<b>Internet Explorer is no longer a supported browser on imercer.com.</b> For an optimal experience on imercer.com, please use Chrome, Edge, Firefox, or Safari.
Welcome to imercer | Questions? Call
The headlines are loaded with announcements of employers rolling out return-to-office (RTO) plans. With the continued reporting of employees’ delight with their hybrid work arrangements and the benefits to their home life, it seems there is a bit of misalignment. What leaders want seems to be in direct conflict with what employees want.
Source: Mercer’s 2022 Inside Employees’ Minds©
Back in 2022 when Mercer conducted the Inside Employees Minds© survey, there was a significant gap in what employees wanted in terms of remote and hybrid work and what employers were providing. In the same survey the following year, collected in July 2023, 78% of employers reported they were satisfied with their company’s flexible work arrangements.
Now, with the recent push to repopulate office spaces, HR professionals are faced with the challenge of navigating between the wants of leadership and those of the employees.
So, what is causing this dilemma?
Recently, SHRM surveyed 1,500 HR professionals about their organization’s efforts to return some or all of their employees to the office. This survey revealed some of the top reasons for returning to the office, including:
Another significant reason to have your workers return to the office is to increase idea generation. One experiment found that remote teams generated 15%–20% fewer ideas than in-person teams. This makes sense, as in-person interactions take in a whole person — their facial expressions, body language, and eye contact. As you’ve likely experienced, it is much more difficult to collaborate in a group setting on a Zoom call than it is in person.
Pushing for RTO can be beneficial for many workers, especially younger, more inexperienced employees. When working remotely, they miss the important interactions with more experienced workers who can help them learn new skills and advance in their careers. Many of these interactions are unplanned and can’t be replicated in a scheduled remote call.
According to research from SHRM, 47% of young Millennial and Generation Z workers say that when it comes to their career progression, “casual collisions” are more important now than they were in 2019. If you want to build a solid, experienced workforce, you need those in-person, spontaneous learning experiences.
80% of executives say they would have taken a different approach to their RTO strategy if they had access to more data.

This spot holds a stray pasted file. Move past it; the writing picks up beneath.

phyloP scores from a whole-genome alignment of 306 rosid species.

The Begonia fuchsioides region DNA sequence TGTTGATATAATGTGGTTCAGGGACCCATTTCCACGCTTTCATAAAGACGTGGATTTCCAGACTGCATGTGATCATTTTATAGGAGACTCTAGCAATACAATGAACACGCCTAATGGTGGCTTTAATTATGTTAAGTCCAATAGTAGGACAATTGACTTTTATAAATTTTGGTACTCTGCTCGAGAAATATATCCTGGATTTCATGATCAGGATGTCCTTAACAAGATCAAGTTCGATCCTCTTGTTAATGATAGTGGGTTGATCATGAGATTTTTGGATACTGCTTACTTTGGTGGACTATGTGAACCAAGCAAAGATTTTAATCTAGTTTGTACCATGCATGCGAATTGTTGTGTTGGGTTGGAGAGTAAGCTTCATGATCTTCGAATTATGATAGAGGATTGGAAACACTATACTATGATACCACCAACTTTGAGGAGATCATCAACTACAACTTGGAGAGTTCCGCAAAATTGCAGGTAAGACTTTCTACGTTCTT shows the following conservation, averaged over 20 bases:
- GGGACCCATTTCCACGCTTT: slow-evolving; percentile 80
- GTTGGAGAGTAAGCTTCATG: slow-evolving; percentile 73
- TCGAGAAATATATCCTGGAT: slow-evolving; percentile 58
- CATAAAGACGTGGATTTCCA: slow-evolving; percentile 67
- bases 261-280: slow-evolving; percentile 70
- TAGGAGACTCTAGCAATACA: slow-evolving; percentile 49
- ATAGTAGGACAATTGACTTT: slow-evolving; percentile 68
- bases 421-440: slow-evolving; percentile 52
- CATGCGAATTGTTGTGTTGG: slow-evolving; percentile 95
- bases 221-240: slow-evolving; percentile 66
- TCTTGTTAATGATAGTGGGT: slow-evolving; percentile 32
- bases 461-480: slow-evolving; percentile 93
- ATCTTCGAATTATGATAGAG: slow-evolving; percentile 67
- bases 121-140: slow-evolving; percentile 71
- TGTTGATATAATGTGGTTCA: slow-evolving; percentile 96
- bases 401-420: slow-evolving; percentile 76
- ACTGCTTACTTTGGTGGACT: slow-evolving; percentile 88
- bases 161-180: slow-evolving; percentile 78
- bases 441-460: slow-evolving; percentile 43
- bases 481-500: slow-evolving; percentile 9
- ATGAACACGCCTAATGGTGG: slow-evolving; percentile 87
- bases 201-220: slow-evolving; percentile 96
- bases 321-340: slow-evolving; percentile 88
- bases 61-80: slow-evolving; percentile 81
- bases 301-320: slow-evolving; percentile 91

Source: survey conducted by Envoy
Because you are tasked with implementing the directives of leadership on return to office, it’s best that you clearly understand the reasoning and messaging behind the directives. With that serving as your starting place, you can then move on to determining from the employee perspective.
It is understandable why so many employees object to returning to the office — they have grown comfortable with their remote or hybrid work arrangements. When considering going back to the office, you may hear objections surrounding some common workplace annoyances, such as:
In the 2023 version of Mercer’s Inside Employee’s Minds survey, we found that as of July, just as several large employers were making RTO announcements, the majority of employees were still fairly satisfied:
The bottom line is that employees have adapted to working from home and fear losing the flexibility they’ve come to know and like. So, how do you ease these concerns and make RTO a positive experience?
If there was ever a time to dig deep on what your employees are feeling, now is the time.
Start by asking your employees what flexibility means to them. What are their concerns about returning to the office? How can you make the in-office experience better?
Elements in a return-to-office plan
As businesses navigate the transition from remote to in-person work, many common elements arise in return-to-office programs. Some of the most popular options include:
Your workplace strategy will be unique to your business needs. However, you must ask for and use employee feedback to build a successful plan.
One of the best methods to get real-time actionable feedback is the digital focus group. It may sound complicated but it really isn’t. Typically, it’s a virtual meeting, facilitated by a host, that allows for participant anonymity while collecting answers to polling questions through a digital tool. As polling questions are completed, the results are revealed in real time, allowing the host to pivot or ask follow-up questions for clarity. How great is that? Employees can feel comfortable giving honest, real responses without the influence of company politics, but also get the benefit of seeing others’ responses to perhaps ingest a broader point of view. In addition, the real-time capability to dig in deeper on responses provides a huge increase in terms of clarity and efficiency. It’s essentially a two-way conversation with your employees!
Then, armed with direct feedback from your employees, you can determine where your policies align to what your employees are saying and where there are opportunities for improvement.
Ready to see your employees back in the office? Get the insights you need boost your employee listening efforts so you can get your return-to-office strategy right.
Looking for more information on Mercer? give us a call at 866-605-1031, or send us an email.